Results: The first surgeon was at ease in palpating and identifying the semimembranosus tendon before PHL in ten knees only. PHL led to an undesirable cut of the semimembranosus muscle fibres to more than 50% of the muscle section area in eight cases (<50% in 23 cases, between 50% and 75% in eight cases), and of the semitendinosus muscle fibres to more than 50% in all cases (complete rupture in six cases, more than 75% in eight cases and approximately 50% in 17 cases). Mean PA measured 52° pre-operatively and decreased to 40° after PHL. After OHL, the PA averaged 22°. There was a significant difference between the PA value after PHL (M = 40, SD = 11.8) and the PA value after OHL (M = 22, SD = 8.7), p < 0.0001. The gain in PA did not correlate with the extent of semimembranosus muscle divided (p = 0.38) nor with the extent of semitendinosus muscle divided (p = 0.35). No major iatrogenic neurovascular injury was observed.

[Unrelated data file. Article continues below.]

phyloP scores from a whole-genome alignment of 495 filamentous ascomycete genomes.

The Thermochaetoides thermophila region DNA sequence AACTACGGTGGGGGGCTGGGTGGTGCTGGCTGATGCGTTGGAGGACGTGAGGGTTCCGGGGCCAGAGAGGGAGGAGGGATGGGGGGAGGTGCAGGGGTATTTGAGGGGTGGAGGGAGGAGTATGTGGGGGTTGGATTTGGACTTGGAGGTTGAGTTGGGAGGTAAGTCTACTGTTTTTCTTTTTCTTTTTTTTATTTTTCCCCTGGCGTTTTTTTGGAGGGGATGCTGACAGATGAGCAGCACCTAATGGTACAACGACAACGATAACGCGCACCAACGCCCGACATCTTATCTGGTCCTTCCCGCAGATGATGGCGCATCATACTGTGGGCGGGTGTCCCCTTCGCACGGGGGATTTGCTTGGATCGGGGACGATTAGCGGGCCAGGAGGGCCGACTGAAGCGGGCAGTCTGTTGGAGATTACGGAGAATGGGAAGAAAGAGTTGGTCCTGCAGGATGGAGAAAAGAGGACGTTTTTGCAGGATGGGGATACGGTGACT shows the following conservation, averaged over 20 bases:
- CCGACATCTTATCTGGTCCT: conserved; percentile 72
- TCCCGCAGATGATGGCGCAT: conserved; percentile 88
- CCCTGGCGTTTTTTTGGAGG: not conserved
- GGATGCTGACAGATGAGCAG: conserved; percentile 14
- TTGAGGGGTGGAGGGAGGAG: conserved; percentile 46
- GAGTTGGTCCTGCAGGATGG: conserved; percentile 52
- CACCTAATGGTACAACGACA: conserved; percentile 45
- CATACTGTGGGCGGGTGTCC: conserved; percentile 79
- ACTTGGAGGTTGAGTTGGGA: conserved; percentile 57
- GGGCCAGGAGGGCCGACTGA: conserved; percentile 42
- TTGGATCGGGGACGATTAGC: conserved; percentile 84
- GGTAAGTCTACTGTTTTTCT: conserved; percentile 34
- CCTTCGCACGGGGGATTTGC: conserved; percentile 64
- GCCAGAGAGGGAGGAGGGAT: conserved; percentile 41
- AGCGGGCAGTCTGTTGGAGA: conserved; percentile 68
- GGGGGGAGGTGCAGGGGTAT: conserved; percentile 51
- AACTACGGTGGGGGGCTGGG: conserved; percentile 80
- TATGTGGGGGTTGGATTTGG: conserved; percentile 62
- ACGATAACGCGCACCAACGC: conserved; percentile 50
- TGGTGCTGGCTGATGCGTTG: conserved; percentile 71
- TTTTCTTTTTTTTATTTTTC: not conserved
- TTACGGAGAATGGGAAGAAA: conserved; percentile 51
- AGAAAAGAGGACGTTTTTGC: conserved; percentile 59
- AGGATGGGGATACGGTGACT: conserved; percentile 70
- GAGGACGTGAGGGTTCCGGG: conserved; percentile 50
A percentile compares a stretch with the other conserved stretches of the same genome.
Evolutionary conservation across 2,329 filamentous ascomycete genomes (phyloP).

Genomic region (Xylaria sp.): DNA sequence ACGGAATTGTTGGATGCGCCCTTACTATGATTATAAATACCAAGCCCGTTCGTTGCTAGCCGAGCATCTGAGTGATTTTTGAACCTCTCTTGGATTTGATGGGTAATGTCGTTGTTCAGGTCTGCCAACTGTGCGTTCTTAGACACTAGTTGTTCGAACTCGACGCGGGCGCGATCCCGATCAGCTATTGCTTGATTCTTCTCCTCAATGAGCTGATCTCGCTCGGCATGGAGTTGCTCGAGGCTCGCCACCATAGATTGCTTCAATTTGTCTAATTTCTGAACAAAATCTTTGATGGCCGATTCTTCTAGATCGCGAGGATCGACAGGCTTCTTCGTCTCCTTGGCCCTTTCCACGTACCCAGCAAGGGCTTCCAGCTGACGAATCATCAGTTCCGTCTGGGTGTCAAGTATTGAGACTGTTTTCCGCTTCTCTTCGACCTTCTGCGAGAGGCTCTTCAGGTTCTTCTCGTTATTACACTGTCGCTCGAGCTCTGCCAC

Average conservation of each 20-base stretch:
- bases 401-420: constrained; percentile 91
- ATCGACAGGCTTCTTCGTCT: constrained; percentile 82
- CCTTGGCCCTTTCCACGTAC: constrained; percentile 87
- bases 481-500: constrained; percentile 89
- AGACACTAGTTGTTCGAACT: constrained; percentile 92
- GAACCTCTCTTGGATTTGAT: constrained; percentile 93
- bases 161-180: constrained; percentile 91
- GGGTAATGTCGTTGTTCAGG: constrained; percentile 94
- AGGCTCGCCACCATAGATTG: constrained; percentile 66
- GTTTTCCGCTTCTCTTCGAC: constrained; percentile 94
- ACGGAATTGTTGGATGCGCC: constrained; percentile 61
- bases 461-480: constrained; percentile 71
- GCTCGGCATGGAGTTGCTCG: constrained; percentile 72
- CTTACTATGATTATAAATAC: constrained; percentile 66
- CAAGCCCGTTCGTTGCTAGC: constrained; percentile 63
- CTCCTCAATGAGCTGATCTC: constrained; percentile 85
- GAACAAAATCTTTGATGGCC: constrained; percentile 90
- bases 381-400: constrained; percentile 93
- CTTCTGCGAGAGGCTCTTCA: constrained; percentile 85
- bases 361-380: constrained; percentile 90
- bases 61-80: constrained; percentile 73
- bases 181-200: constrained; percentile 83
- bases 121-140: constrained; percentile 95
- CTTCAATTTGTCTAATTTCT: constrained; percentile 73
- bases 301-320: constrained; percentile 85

Conclusions: To the authors’ knowledge, this is the first prospective study concerning the anatomic effects of PHL. Although it is a quick procedure, it is often associated with difficulty by the operating surgeon to identify and evaluate what should be cut percutaneously, leading to abusive injury of the muscle itself rather than the fascia alone. In addition, the gain in PA is statistically less following PHL than following OHL despite undesirable extensive muscle injury following PHL. This may be due to the multiple fascial cuts (fractional lengthening) usually performed in OHL.

No MeSH data available.